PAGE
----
Wednesday, September 05, 2007


Bitragunta is located between Vijayawada and Chennai on the east coast trunk line of Indian Railwys. The town is in the Nellore district of Andhra Pradesh. Nearest major stations is Nellore to the south and Ongole to the north. A few express trains do halt at Bitragunta today.

Bitragunta’s significance lies in the history of the Steam Era. The abundance of suitable water and availability of plain land enabled the construction of a unique Mechanical Loco Shed. The loco shed was first constructed in the year 1885. A roundhouse with turn-table facility was added in 1934. The roundhouse was known for its architectural value and joined the Mysore roundhouse as one of two spectacular loco sheds in the country. At that time, the loco shed handled 45 steam locomotives and later went on to become one of the biggest in the Indian Railways. Bitragunta was also provided with a major yard and also inter-changing depots for the drivers and guards.

The steam shed was logistically important to medium and long distance trains originating from Madras and the ones passing through Vijaywada down south. In those days, experiments were being made with the Pacific locomotives (WP) of the Grand Trunk Express to provide it more mileage in terms of water and coal consumption. The objective was to provide the GT with a non-stop run between Madras and Vijaywada. The WPs were fitted with water scoops, to enable them to take on water while on the run. A water trough was constructed at Bitragunta just for the purpose. The water scoops on the WPs worked well enough. Unfortunately, due to a deteriorated level of the quality of coal, the engine had to be changed at Bitragunta. The coal carried in the locomotive's tender could not sustain the 420 km long journey, due to the high ash content. Bitragunta had 22 WP locos in its shed then. Later, the shed, under South Central railways held 59 WG and 5 XD locomotives.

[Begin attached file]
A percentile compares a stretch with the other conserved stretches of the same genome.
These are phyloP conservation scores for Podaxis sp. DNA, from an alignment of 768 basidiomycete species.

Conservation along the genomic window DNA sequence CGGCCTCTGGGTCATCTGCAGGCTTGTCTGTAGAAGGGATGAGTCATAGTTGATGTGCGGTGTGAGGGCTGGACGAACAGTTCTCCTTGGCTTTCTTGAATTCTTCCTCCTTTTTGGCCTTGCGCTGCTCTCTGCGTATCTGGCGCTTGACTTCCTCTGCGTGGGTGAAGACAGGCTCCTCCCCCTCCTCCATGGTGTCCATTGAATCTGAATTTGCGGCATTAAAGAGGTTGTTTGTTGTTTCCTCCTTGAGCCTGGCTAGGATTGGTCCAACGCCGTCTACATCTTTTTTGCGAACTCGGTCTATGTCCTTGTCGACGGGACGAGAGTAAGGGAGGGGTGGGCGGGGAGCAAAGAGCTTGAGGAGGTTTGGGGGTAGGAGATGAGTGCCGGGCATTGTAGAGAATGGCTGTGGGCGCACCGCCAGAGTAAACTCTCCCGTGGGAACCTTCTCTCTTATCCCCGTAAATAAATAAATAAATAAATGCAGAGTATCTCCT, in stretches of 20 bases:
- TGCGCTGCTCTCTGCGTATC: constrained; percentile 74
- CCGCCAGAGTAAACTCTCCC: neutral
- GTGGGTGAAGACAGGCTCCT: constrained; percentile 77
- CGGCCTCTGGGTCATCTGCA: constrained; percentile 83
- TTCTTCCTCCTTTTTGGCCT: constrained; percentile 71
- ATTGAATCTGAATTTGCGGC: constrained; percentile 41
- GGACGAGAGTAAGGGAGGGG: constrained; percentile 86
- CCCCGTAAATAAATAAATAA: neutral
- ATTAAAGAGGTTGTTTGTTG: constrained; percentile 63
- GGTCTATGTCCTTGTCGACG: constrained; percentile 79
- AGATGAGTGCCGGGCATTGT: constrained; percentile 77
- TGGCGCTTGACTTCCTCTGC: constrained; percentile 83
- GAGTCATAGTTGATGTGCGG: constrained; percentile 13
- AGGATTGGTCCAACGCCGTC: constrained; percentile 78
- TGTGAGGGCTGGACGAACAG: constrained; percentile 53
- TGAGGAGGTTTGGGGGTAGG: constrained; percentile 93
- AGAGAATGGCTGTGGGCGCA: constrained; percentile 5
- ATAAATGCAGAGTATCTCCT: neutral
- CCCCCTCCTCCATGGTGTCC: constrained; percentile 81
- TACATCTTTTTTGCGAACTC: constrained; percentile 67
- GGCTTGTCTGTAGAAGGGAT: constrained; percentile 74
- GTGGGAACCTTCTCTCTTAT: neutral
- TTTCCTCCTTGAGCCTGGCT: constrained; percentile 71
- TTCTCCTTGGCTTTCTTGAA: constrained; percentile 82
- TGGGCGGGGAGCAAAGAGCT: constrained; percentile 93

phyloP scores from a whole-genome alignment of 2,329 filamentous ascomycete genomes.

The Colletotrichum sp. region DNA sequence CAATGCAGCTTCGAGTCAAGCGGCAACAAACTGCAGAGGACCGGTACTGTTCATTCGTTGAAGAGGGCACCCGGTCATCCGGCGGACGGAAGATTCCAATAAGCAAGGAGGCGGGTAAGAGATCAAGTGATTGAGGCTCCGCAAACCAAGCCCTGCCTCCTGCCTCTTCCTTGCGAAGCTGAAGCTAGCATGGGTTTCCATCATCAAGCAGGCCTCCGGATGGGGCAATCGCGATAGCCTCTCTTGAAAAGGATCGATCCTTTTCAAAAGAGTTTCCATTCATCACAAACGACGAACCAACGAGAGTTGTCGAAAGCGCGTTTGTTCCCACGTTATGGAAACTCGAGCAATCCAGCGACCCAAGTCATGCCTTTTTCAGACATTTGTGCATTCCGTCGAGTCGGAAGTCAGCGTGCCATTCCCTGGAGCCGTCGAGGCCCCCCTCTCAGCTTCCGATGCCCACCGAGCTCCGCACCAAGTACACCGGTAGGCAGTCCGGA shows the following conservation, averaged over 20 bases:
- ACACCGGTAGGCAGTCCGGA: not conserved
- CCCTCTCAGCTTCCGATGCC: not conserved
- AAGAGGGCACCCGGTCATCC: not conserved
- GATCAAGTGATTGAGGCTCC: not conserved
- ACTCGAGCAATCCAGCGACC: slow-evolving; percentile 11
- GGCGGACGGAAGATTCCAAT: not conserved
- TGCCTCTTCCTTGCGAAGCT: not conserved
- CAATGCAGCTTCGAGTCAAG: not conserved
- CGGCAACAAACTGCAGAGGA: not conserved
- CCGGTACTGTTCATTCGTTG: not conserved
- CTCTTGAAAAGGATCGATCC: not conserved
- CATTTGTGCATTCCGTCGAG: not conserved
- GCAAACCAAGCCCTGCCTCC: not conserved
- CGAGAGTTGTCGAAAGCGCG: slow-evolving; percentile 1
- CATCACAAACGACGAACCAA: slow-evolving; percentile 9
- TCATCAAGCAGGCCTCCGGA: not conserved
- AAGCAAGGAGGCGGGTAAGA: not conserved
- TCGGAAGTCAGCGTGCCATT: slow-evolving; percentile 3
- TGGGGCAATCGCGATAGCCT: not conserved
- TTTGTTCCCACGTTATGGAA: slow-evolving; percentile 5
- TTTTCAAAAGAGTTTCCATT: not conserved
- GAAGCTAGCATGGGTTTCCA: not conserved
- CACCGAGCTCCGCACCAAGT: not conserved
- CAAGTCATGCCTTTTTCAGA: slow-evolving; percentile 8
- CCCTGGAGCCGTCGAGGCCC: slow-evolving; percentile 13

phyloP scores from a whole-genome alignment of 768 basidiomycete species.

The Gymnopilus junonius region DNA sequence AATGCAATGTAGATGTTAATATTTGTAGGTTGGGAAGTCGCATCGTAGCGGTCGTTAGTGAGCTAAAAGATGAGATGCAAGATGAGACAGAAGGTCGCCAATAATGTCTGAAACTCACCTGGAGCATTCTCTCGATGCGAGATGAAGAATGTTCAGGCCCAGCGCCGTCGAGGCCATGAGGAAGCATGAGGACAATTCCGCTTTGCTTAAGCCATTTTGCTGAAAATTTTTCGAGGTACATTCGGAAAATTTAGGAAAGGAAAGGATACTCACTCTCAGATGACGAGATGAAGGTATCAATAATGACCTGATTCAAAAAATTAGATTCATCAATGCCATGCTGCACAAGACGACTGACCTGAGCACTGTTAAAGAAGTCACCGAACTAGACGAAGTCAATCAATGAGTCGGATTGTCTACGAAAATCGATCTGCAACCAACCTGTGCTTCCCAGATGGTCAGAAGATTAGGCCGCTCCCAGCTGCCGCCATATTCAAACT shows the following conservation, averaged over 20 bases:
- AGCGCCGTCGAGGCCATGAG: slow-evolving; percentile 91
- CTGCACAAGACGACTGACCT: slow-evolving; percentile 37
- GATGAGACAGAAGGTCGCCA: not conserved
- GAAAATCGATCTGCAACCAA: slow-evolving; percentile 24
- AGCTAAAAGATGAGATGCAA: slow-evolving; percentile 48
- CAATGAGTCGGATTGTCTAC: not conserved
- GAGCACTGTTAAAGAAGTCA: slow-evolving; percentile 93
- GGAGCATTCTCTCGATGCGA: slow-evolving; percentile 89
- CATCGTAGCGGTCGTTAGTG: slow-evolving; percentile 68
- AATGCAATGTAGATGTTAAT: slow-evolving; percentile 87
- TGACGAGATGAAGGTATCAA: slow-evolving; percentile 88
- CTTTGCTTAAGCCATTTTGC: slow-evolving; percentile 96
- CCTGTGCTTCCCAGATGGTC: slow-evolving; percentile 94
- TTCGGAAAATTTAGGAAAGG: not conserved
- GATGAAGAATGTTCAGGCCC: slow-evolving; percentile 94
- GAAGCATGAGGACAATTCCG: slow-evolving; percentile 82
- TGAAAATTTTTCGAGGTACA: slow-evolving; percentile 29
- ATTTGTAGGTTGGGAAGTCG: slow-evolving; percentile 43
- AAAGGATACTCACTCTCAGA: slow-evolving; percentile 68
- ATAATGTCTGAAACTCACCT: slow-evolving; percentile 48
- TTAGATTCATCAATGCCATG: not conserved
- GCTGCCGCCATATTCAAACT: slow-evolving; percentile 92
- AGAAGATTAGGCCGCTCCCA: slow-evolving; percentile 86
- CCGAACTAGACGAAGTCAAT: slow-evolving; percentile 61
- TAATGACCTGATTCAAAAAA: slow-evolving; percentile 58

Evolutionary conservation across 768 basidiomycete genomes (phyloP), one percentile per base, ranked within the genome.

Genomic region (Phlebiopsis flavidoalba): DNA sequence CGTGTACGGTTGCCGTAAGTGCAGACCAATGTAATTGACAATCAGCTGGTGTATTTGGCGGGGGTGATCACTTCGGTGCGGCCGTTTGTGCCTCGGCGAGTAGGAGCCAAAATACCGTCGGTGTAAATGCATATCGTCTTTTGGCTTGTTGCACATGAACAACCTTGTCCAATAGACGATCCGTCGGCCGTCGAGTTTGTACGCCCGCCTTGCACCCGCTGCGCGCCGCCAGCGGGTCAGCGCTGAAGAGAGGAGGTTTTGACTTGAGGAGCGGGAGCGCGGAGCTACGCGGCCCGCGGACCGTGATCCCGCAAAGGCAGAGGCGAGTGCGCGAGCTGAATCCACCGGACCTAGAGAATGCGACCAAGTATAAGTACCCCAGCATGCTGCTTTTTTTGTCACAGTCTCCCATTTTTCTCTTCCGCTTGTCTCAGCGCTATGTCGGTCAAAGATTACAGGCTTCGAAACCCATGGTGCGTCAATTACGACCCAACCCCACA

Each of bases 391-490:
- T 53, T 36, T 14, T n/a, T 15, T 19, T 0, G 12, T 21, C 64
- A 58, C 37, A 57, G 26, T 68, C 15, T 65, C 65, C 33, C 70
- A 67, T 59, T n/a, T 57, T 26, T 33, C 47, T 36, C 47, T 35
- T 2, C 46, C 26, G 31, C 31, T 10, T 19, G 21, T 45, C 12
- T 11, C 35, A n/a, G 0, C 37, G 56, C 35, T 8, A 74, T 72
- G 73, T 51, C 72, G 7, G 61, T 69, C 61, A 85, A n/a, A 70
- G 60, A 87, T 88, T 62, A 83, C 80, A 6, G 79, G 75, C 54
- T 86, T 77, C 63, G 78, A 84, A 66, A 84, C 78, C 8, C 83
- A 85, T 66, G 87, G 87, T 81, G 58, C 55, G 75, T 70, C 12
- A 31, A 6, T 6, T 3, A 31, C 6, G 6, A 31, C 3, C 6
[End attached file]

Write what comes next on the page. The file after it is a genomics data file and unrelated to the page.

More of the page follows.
Along with the growth of Indian Railways, the marshalling activities at Bitragunta increased manifold. In 1968, a full-fledged marshalling yard with hump facility was established and a wagon-repair depot was added later. The marshalling activities included segregation of wagons and long-distance marshalling orders. The activities continued until 1998.

Bitragunta was also a known “railway cantonment”. Predominantly occupied by Anglo Indians, it had 1000 spacious railway quarters built in European style. It also hosted a Western Culture Institute that is standing till today as the legend of those glorious days.

The evolution in the mode of traction power from steam to diesel and diesel to electric caused the reduction of shed-activities and finally the steam shed at Bitragunta was closed. The closure of the marshalling yard brought a complete closure to the glory of the railway town. Consequent upon the closure of the steam loco shed in Bitragunta, the infrastructure, other equipment and land have not yet been utilized for any purpose.